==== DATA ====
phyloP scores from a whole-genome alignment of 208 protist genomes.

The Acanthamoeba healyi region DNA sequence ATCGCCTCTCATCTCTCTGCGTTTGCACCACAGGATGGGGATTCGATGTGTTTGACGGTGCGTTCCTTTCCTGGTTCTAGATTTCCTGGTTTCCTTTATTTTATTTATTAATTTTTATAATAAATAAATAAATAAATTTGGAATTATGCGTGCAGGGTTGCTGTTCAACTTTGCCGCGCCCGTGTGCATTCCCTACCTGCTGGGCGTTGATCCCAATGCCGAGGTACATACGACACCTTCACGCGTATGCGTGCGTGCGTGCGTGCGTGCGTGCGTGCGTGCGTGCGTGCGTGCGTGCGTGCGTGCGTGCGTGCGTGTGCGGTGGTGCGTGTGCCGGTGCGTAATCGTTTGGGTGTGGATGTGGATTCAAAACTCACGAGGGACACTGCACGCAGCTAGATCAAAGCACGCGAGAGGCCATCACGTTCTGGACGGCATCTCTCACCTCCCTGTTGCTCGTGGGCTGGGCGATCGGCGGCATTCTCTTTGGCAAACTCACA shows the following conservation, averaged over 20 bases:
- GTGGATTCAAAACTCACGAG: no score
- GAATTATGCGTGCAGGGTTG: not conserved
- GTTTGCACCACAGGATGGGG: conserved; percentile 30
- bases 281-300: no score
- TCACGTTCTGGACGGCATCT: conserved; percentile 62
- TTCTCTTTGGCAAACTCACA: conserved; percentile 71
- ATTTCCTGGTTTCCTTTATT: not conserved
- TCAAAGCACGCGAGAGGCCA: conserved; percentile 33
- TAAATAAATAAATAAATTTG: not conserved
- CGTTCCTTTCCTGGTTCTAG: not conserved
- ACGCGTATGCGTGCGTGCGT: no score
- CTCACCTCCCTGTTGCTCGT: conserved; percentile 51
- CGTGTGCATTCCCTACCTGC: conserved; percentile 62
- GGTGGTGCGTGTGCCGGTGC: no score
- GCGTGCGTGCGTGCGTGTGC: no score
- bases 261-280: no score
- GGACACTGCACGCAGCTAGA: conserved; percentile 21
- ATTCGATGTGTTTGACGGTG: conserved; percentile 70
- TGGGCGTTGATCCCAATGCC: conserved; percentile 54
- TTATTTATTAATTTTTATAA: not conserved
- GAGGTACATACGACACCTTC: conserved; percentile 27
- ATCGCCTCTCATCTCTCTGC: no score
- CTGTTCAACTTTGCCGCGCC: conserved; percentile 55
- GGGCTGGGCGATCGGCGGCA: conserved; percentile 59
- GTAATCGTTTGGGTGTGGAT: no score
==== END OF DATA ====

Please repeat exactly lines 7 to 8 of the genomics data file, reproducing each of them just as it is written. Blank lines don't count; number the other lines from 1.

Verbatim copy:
- TCACGTTCTGGACGGCATCT: conserved; percentile 62
- TTCTCTTTGGCAAACTCACA: conserved; percentile 71